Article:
The assembly operations performed abroad may consist of any method used to join or fit together solid com- ponents, such as welding, soldering, riveting, force fitting, gluing, laminating, sewing, or the use of fasteners....

Court decisions construing the term "assembly" have uni- formly held that the term "assembly," for purposes of TSUS item 807.00, involves the joining or coming together of solids. See, for example, United States v. Baylis Brothers Co., 59 CCPA 9, C.A.D. 1026, 451 F.2d 643 (1971). Implicit in this construction of the term "assembly" is that multiple solid components are joined together in a manner that permanently fixes their respective positions.

One of the problems presented in the instant case is that the process of sewing a one-inch hem to the end of the cut fabric containing the punched hole results in merely joining the fabric to itself. We have previously ruled that the joining of fabric to itself rather than to another component is not an acceptable
assembly operation or an operation incidental to assembly for purposes of TSUS item 807.00. See Headquarters Ruling Letter 554959 (August 29, 1988). Punching the one-half inch hole in the fabric also clearly is not an operation which is incidental to assembly under the circumstances of this case. The operations of punching the hole in the fabric and sewing the one-inch hem advance the value and improve the condition of the fabric by means other than assembly and demonstrate that the fabric was not in condition ready for assembly with other components at the time of exportation. As a result, no allowance in duty may be made for the value of the fabric under HTSUS subheading 9802.00.80 upon importation of the vertical blinds.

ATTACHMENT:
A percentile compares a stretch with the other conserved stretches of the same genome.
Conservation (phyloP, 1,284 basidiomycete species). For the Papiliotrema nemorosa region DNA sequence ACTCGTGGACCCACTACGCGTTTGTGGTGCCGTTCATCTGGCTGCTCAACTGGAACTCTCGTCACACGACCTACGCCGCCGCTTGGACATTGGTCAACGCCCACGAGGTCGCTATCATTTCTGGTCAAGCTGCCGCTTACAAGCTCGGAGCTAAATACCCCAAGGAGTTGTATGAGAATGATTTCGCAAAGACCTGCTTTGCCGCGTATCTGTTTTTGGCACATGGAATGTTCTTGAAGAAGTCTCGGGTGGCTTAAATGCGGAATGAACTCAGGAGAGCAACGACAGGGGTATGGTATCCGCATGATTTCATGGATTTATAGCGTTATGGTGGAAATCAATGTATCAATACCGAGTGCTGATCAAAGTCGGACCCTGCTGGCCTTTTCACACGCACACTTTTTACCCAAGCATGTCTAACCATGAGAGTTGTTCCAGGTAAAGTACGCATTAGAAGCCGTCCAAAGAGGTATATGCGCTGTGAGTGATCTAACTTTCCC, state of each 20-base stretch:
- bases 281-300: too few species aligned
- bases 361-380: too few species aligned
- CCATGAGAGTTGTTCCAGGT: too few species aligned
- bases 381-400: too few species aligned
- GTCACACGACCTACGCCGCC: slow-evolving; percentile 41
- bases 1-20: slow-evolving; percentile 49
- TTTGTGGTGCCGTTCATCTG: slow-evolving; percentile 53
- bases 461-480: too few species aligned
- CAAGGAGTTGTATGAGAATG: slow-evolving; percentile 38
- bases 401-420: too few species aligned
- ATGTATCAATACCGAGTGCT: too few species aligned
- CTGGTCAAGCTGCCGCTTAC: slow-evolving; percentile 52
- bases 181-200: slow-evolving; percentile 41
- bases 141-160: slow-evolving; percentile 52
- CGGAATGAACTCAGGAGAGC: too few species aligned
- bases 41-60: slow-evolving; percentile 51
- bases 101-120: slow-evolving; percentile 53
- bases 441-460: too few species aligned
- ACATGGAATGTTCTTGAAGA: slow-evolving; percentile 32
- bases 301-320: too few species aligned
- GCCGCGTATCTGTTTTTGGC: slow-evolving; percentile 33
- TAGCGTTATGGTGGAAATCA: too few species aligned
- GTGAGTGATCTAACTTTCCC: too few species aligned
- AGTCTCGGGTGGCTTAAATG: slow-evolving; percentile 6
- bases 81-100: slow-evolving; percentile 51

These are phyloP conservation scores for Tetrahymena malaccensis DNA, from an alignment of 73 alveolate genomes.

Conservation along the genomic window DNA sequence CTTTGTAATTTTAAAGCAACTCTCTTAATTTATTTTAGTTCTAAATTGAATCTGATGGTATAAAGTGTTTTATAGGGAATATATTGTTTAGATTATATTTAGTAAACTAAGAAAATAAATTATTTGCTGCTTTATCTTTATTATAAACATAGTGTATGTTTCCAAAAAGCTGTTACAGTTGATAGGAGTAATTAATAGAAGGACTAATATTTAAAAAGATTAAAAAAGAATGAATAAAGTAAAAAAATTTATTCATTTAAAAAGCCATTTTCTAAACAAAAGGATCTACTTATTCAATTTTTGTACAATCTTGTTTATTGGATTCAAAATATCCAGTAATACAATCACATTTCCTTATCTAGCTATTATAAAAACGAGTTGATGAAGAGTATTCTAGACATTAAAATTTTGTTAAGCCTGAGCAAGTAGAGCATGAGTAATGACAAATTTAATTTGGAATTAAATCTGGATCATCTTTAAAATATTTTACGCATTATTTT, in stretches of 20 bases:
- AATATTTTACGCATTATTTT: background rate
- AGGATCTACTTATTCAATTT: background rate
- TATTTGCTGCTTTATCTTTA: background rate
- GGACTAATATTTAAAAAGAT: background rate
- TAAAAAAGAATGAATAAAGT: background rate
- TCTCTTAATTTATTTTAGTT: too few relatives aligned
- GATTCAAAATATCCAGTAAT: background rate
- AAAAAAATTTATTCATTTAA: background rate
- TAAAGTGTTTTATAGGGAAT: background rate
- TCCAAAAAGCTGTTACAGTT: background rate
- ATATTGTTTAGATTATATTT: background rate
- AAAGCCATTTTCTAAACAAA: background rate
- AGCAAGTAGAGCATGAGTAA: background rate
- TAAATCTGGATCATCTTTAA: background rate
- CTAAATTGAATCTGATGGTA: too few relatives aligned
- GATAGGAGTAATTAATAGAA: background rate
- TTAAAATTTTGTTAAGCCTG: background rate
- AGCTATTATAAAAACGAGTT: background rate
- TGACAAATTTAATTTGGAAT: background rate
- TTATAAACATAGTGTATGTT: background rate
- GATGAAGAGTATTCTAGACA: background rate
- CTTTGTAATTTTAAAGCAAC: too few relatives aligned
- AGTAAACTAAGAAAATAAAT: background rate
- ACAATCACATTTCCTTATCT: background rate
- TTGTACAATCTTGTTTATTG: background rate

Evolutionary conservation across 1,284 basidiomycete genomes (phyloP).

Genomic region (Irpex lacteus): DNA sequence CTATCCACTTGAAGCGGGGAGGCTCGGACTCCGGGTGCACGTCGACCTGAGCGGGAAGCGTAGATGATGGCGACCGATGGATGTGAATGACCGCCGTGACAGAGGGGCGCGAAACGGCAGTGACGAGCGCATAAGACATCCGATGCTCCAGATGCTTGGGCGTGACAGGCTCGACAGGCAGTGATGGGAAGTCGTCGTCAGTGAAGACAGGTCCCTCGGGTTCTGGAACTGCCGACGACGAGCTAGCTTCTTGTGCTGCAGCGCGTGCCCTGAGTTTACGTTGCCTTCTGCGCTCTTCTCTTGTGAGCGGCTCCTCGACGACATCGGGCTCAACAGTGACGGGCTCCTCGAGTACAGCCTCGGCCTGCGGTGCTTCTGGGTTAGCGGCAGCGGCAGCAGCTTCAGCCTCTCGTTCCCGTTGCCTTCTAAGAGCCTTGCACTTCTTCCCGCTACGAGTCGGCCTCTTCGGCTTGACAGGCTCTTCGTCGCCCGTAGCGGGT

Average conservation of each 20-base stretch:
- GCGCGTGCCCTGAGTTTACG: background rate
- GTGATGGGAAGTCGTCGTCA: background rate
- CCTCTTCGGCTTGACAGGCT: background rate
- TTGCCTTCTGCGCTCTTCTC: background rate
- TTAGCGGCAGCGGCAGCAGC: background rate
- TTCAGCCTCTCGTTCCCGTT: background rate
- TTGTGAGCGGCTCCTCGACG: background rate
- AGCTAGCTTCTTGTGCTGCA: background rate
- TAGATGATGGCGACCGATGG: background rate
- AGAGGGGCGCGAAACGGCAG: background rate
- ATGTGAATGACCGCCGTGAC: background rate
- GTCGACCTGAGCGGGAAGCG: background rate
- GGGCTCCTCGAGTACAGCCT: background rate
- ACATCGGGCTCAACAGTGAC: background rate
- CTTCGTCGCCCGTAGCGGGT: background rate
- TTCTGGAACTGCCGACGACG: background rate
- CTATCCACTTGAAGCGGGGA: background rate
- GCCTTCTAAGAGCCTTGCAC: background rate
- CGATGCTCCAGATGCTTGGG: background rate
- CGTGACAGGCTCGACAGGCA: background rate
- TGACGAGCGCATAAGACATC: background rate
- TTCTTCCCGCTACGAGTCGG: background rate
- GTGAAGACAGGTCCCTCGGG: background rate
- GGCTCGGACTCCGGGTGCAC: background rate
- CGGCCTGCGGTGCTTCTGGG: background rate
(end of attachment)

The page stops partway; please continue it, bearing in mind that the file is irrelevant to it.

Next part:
Moreover, because the plastic hanger to be inserted into the end of the fabric with the one-inch hem is not permanently fixed by an assembly process, but is removable, no allowance may be made for the value of the plastic hanger under this tariff provision. However, the process of enclosing a metal weight in the two and a half inch hem on the other end of the fabric strip constitutes an acceptable assembly operation since the weight will be permanently joined to the fabric by the sewing operation. Therefore, with respect to those vertical blinds which will have metal weights inserted therein, allowances in duty may be made for the value of the weights under HTSUS subheading 9802.00.80, provided the weights are of U.S. origin.


On the basis of the information and samples submitted, no exemption from duty may be given under HTSUS subheading 9802.00.80 for the value of the U.S. fabric to be exported or for the value of the plastic hangers. However, in regard to those vertical blinds to be imported containing metal weights, allowances in duty may be made under this tariff provision for the cost or value of the weights if they are of U.S. origin and the documentation requirements set forth in 19 CFR 10.24 are satisfied.